The entire Brisbane Airport site has been awarded the first Green Star Communities rating by the Green Building Council of Australia (GBCA).

 The 2,700-hectare site, operated by the Brisbane Airport Corporation, consisting of commercial office, mixed use, retail and industrial buildings, has achieved a 4 Star Green Star Communities rating under the PILOT version of the rating tool [1].

Assessed against credits for liveability, economic prosperity, environmental sustainability, design excellence, governance and innovation, this rating provides Brisbane Airport Corporation with an independent verification for commitment to sustainable development.

Green Star – Communities is a voluntary rating tool which provides best practice benchmarks and third-party verification of the sustainability of community and precinct-wide developments.

The tool was devised by the GBCA to drive the development of more sustainable, productive and liveable Australian communities.  As presented in the Green Star Communities business Case, the Green Star Communities rating tool can be utilised by the government and construction industry to deliver communities that take an integrated holistic approach to social, economic and sustainable factors [2].

The Brisbane Airport Corporation (BAC) is a private Queensland company, responsible for the operation of the Brisbane Airport including all airport infrastructure investment with no government funding.

The BAC has a strong environmental and sustainability commitment as part of its four pillars of sustainability approach, which calls for economic, operational, environmental and social sustability. Included in those goals is the commitment to achieve best practice in urban and built design, and BAC is using the GBCA Green Rating tool to achieve and verify this goal.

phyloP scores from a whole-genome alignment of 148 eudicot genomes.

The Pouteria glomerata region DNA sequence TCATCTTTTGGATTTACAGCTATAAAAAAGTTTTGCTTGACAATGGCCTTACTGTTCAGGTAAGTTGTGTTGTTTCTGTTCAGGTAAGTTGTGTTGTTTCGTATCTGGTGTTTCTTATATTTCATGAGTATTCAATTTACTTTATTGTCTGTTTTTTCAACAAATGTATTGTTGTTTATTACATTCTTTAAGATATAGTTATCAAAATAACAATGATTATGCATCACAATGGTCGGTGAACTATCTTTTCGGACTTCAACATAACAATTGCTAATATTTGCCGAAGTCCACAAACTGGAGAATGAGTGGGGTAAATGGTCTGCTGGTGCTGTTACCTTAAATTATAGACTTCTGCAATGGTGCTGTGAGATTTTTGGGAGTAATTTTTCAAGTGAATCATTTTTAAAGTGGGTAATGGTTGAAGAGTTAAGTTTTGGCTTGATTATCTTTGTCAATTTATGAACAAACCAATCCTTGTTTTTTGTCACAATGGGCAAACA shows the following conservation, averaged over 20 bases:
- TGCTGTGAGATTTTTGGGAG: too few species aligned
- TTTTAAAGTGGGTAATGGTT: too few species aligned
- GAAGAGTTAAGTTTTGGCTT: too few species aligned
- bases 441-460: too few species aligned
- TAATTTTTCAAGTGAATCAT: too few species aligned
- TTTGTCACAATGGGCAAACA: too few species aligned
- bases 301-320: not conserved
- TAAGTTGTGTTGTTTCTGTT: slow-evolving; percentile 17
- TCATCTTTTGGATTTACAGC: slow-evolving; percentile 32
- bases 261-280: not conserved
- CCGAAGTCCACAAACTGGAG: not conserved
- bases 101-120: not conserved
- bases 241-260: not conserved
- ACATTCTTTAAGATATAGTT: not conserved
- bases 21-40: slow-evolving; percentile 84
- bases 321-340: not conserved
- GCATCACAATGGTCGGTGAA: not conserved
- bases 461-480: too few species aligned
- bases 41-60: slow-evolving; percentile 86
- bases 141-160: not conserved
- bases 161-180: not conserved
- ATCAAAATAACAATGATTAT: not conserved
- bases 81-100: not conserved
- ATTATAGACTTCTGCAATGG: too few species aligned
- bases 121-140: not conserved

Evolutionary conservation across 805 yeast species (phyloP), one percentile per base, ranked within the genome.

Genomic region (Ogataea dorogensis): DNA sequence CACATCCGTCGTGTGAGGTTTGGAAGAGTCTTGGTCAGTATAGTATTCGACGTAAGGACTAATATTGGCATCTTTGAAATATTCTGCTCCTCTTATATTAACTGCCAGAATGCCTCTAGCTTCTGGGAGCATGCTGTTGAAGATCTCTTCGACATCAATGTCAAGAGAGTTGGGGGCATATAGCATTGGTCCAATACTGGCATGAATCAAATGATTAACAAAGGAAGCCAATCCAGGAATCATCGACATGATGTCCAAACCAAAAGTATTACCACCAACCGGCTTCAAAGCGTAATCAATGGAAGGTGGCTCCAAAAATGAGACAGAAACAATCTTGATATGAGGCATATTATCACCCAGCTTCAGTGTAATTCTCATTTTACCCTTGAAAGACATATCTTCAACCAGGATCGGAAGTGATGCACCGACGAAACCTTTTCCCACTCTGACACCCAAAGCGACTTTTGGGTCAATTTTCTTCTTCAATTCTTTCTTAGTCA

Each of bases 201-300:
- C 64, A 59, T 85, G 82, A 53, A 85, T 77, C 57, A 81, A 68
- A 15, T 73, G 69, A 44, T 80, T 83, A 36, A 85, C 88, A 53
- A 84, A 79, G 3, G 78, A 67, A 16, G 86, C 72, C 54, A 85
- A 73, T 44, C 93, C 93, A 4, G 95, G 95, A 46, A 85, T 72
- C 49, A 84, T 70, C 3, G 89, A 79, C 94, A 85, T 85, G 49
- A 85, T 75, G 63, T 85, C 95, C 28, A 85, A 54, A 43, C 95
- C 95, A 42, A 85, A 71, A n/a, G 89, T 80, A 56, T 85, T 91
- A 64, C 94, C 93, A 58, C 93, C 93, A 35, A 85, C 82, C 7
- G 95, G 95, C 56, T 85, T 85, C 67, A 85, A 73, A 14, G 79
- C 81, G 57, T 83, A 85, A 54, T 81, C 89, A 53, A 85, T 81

The airport hosts a large Brisbane community which currently employs 20,500 people. The airport has 420 businesses operating on the site, offering services such as freight and aircraft handling, warehousing, transport and communications, manufacturing, research, property and infrastructure development, education and training, recreation, tourism, leisure and retail. It is the second-busiest capital airport in Australia with 219,904 aircraft movements in 2014 bringing 4,923,274 people into Brisbane.

To achieve the 4 Star accreditation, the BAC had to undertake comprehensive stakeholder engagement consultation, develop a strategy for facilities, programs and events that promote cohesion and interaction between the people who use the precinct.

“This achievement gives us reassurance that we’re on the right track and further encourages us to do even more for sustainability so that Brisbane Airport is regarded as a world leader in this space,” said BAC chief executive officer Julieanne Alroe [3].

As indicated on the GBCA Project Directory, there are 13 Green Star projects registered for the Green Star Communities PILOT tool, including Lend Lease’s Barangaroo South Millers Point NSW, Bowden Village – a 5,000 square metre development in South Australia – and Ecco Ripley, a Sekisui House community development. The airport is the first and only project to receive full accreditation under the GBCA Green Star Community PILOT rating tool to date.

It is evident that the private developers have embraced the pilot communities rating tool, but have any Australia or State governments committed support of Green Star Community rating tool in planning and approval of significant community development projects?

Queensland, it seems, will return to a greener sustainability agenda with the swearing-in of the newly elected Labor party.

“In the lead-up to the Queensland election, the Labor Party advised us that any government it formed would ‘commit to working towards achieving Green Star ratings,” said GBCA chief executive officer Romilly Madew [4].

Some NSW local governments have also indicated a desire for sustainable communities, with projects opting to adopt Green Star Community Development principles. Most fall short of requesting a rating, with the exception of the Parramatta City Council registering Parramatta Square for Green Star Community accreditation. Parramatta City Council stated that “Parramatta Square will provide best practice benchmarks with third-party verification for sustainability and livability at the precinct-level” [5].

Sustainability has had a long and rocky journey these past 10 years in Australia’s construction history. Only time will tell if government and developers will invest in this next holistic approach to sustainability and liveability. The question remains, will they place value in rating tools and benchmarking for vibrant, dynamic, prosperous communities or will the post GFC return-on-investment continue to define a projects worth?